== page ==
Hiking the Little Schloss Trail in George Washington National Forest
Earlier this week, I hiked the 3.4-mile out-and-back Little Schloss Trail (aka Little Sluice Mountain Trail) in the George Washington National Forest near Woodstock, Virginia.
I enjoyed this solo hike, but I’ve got a lot to say about this wooded trail. But first, the need to know stats.
|Elevation Gain||1,168 feet|
|Terrain||Rocks & rock scrambles|
|Dog-Friendly||Dogs are allowed, but the final rock scramble will be a real challenge with a dog.|
|Driving Directions||Click Here|
For starters, do not hike this trail with small children or dogs. No way.
I also would not go alone (next time), and definitely don’t hike this trail if you have a fear of heights or are not up for a fairly intense rock scramble to reach the payoff summit.
Arriving at the Trailhead
It’s easy to reach this trailhead and the AllTrails directions to reach the parking area are spot on (which isn’t always the case).
I used Apple Maps to get there and had no problems. It’s worth noting, however, that the parking area is very small. Maybe 10 cars can park there.
So if you’re keen to hike the Little Schloss Trail (purple blazes), plan to arrive early to get a parking space.
It didn’t appear as though there was any other nearby parking. The trailhead for this rocky trail is just across the road from the parking area.
The First Steps
As you begin along the trail, you’ll notice a lot of charred trees. The path is void of flora and fauna due to a “controlled burn” recently conducted by the U.S. Forest Service.
It was unusual to not hear leaves rustling in the wind and birds chirping their springtime songs. You can smell the burned trees here and there, too.
One benefit to the burn is that you gain mostly unobstructed views of neighboring mountains and hillsides on the way up and down.
New life has already begun to bud, so look for wildflowers along the edges of the trail.
The elevation gain on this trail is 1,187 feet. This steep trail makes you earn the views with each step. It’s a steady climb along this fairly well-marked trail.
It was a very good workout, which I’m still feeling two days post-hike.
As you continue along this rugged trail, you’ll realize you should be near, but then you will lose sight of the trail markers (at about the 1.6-mile mark).
There’s a slight left turn that is critical, but not marked. I wandered around for a bit until I got back onto the trail.
You’ll then be close to 1.7 miles and realize the last bit of the hike is straight up into the sky. The only way to be rewarded with views for miles is to scramble the rocks to the top.
I thought it was a 30-foot wall of rocks, but another trail-goer considered it to be more like 70 feet high. Either way, the rock scramble is intimidating.
At first, I thought maybe I’d made an error, like I must have missed the actual path to the summit. Nope. This was it.
I hemmed and hawed for a bit, not sure whether to proceed, but so glad I had neither pups nor small kids in tow. I was also a touch nervous because I was alone.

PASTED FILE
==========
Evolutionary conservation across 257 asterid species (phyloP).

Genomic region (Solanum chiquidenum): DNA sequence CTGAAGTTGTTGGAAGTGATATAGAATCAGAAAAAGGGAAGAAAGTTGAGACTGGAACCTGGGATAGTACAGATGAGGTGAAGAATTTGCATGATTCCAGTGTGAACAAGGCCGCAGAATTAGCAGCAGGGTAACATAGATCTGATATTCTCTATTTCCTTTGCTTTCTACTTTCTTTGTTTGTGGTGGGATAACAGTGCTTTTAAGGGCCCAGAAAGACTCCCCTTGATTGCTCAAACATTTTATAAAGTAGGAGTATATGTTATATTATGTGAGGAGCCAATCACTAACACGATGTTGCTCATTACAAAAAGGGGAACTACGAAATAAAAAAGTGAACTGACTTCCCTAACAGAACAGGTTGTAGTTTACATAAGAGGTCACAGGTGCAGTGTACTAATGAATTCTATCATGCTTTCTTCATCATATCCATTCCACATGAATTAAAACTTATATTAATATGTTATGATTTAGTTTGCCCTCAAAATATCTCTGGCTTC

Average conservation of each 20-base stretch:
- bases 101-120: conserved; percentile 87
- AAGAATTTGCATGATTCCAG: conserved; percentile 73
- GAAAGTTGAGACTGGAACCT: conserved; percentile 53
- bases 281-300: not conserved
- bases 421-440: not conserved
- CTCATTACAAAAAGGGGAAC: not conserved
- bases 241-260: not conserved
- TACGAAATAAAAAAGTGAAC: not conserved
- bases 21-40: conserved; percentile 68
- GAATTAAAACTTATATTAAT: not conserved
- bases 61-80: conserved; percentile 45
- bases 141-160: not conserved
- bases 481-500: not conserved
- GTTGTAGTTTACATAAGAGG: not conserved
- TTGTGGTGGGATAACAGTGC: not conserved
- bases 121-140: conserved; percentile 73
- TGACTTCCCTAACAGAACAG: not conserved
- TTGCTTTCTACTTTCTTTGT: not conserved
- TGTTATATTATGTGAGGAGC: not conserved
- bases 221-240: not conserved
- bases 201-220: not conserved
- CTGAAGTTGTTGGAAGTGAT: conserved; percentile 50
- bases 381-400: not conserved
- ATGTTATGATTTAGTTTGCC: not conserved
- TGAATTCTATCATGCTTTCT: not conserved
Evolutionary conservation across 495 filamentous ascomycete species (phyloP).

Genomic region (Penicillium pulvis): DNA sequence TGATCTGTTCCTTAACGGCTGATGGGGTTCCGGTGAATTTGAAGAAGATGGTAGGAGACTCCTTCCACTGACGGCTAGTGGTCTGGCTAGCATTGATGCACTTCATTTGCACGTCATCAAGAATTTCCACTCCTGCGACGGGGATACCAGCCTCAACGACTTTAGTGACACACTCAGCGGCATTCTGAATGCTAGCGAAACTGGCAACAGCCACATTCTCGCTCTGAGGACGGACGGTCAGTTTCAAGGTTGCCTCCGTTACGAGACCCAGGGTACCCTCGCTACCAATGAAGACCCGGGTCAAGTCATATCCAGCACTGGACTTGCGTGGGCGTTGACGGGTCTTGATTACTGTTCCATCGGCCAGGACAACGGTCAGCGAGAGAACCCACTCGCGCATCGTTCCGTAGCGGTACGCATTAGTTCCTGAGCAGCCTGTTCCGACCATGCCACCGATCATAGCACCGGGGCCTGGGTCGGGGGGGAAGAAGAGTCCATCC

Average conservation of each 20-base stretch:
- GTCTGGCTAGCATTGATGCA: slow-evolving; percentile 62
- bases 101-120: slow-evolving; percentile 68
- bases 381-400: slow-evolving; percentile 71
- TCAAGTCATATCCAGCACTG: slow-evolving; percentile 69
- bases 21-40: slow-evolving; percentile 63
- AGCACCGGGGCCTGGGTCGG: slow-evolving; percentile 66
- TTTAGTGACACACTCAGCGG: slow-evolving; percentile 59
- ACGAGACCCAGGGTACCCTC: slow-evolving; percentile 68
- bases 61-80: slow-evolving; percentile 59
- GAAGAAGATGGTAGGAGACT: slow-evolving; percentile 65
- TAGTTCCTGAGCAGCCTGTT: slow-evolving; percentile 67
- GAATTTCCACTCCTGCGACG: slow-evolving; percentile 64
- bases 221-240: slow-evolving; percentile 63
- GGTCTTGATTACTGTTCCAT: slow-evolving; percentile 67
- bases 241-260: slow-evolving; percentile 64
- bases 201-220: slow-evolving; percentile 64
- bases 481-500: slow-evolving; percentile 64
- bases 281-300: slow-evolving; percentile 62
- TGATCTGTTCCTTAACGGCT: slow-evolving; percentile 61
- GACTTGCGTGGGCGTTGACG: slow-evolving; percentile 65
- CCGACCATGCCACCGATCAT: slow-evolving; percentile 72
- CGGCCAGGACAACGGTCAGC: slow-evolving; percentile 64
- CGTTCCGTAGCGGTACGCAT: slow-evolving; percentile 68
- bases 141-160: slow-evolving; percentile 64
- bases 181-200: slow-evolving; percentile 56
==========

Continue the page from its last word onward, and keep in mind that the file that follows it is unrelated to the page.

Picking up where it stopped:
As in, if I somehow fell off this rock wall, what would I do? Fortunately, I did not need to figure that out this week.
As a quick side note, the trail is technically dog-friendly. You can bring a dog on a leash.
However, I would have been hesitant about holding onto a leashed dog while also trying to ascend that rock wall. Maybe that’s just me.
At the Summit
Once I scrambled the rocks to the summit, I was glad I did. The views are every bit as rewarding as you would expect. You can see for miles across the Shenandoah Valley.
This time of year, the trees had not yet greened up, so I can imagine it’s even more beautiful in summer and fall.
At the top, you can either go right or climb a little bit higher on the left. I started on the right, but it was quite windy (it blew my ball cap right off).
On the left, you’re shielded a bit from the wind and are able to enjoy equally spectacular views.
Plan to eat lunch or a snack and re-hydrate as you sit and savor the views. You will definitely deserve that reward for making it to the top of the summit.
In all honesty, I was very nervous about the descent from the summit. My advice is to take it easy and back down on your bottom.
There are lots of rocks and roots to grab onto, so I felt very safe all the way down. I breathed a sigh of relief at the bottom too. Phew.
The mileage on AllTrails is correct, at least according to my pink Garmin Forerunner 10 watch. It took me roughly 55 minutes to reach the top, then 40 minutes to make it back to the parking lot.
I didn’t see anyone going up, but saw two moms and two teen girls on the return. For a second hike in the area, consider the scenic 6.1-mile Kepler Overlook hike.
Erin Gifford is the editor of Go Hike Virginia. She has completed more than 300 hikes in Virginia. She is also the author of three hiking guidebooks from Falcon Guides. Need help finding a hike? Check out the Trail Finder feature or send Erin a message.